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23.2. Scheduling a Recurring Asynchronous Job Using Anacron

Anacron, like cron, is a service that enables you to schedule running a task, often called a job, at regular times. However, anacron differs from cron in two ways:
  • If the system is not running at the scheduled time, an anacron job is postponed until the system is running;
  • An anacron job can run once per day at most.
Users specify anacron jobs in anacron table files, also called anacrontab files. These files are then read by the crond service, which executes the jobs.

23.2.1. Prerequisites for Anacrob Jobs

Before scheduling an anacron job:
  1. Verify that you have the cronie-anacron package installed:
    ~]# rpm -q cronie-anacron
    The cronie-anacron is likely to be installed already, because it is a sub-package of the cronie package. If it is not installed, use this command:
    ~]# yum install cronie-anacron
  2. The crond service is enabled - made to start automatically at boot time - upon installation. If you disabled the service, enable it:
    ~]# systemctl enable crond.service
  3. Start the crond service for the current session:
    ~]# systemctl start crond.service
  4. (optional) Configure anacron. For example, you can change:
    • shell to be used when executing jobs
    • the PATH environment variable
    • mail addressee if a job sends emails.
    See the anacrontab(5) manual page for information on configuring anacron.

Important

By default, the anacron configuration includes a condition that prevents it from running if the computer is not plugged in. This setting ensures that the battery is not drained by running anacron jobs.
If you want to allow anacron to run even if the computer runs on battery power, open the /etc/cron.hourly/0anacron file and comment out the following part:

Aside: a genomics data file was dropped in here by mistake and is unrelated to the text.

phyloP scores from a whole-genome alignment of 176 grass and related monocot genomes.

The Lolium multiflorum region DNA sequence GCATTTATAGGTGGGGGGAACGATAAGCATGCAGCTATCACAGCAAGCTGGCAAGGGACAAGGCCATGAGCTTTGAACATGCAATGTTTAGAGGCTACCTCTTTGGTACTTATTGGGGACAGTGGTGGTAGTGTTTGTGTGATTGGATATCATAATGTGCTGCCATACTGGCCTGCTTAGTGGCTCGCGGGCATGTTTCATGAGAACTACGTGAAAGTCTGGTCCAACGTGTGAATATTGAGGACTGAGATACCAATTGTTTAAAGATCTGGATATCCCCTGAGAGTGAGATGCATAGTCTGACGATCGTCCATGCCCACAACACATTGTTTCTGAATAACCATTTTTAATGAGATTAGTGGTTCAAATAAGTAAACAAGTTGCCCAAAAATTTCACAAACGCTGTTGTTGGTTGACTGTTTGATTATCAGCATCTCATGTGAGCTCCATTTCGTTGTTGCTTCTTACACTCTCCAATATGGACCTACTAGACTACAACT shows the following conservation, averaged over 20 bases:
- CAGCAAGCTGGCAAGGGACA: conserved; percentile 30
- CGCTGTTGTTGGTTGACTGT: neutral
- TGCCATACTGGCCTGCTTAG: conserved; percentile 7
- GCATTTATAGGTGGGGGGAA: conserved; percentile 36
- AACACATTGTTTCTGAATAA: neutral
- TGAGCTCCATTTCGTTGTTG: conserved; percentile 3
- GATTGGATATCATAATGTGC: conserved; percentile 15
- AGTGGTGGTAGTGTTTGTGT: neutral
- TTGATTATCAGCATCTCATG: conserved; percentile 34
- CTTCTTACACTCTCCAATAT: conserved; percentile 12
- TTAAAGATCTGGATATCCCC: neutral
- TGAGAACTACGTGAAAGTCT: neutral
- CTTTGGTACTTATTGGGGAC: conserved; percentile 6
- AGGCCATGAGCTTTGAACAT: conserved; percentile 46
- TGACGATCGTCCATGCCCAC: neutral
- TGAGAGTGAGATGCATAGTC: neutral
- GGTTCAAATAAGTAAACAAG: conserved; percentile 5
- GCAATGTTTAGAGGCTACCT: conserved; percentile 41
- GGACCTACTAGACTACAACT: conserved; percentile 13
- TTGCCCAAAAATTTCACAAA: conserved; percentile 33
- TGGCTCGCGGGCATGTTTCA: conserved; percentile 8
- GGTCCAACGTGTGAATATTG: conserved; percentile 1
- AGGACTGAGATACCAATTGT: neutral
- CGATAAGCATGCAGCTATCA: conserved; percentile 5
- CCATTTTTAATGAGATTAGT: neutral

# Do not run jobs when on battery power
online=1
for psupply in AC ADP0 ; do
    sysfile="/sys/class/power_supply/$psupply/online"

    if [ -f $sysfile ] ; then
        if [ `cat $sysfile 2>/dev/null`x = 1x ]; then
            online=1
            break
        else
            online=0
        fi
    fi
done

23.2.2. Scheduling an Anacron Job

Scheduling an anacron Job as root User

The root user uses the anacron table in /etc/anacrontab. Use the following procedure to schedule a job as root.

Procedure 23.1. Scheduling an anacron Job as root User

  1. Choose:
    • Frequency of executing the job. For example, use 1 to specify every day or 3 to specify once in 3 days.
    • The delay of executing the job. For example, use 0 to specify no delay or 60 to specify 1 hour of delay.
    • The job identifier, which will be used for logging. For example, use my.anacron.job to log the job with the my.anacron.job string.
    • The command to execute. For example, use /usr/local/bin/my-script.sh
    Combine the chosen values into the job specification. Here is an example specification:
    3 60 cron.daily /usr/local/bin/my-script.sh
  2. Add the resulting line to /etc/anacrontab.
The job will now run as scheduled.
For simple job examples, see the /etc/anacrontab file. For full reference on how to specify a job, see the anacrontab(5) manual page.

Scheduling Hourly, Daily, Weekly, and Monthly Jobs

You can schedule daily, weekly, and monthly jobs with anacron. See the section called “Scheduling Hourly, Daily, Weekly, and Monthly Jobs”.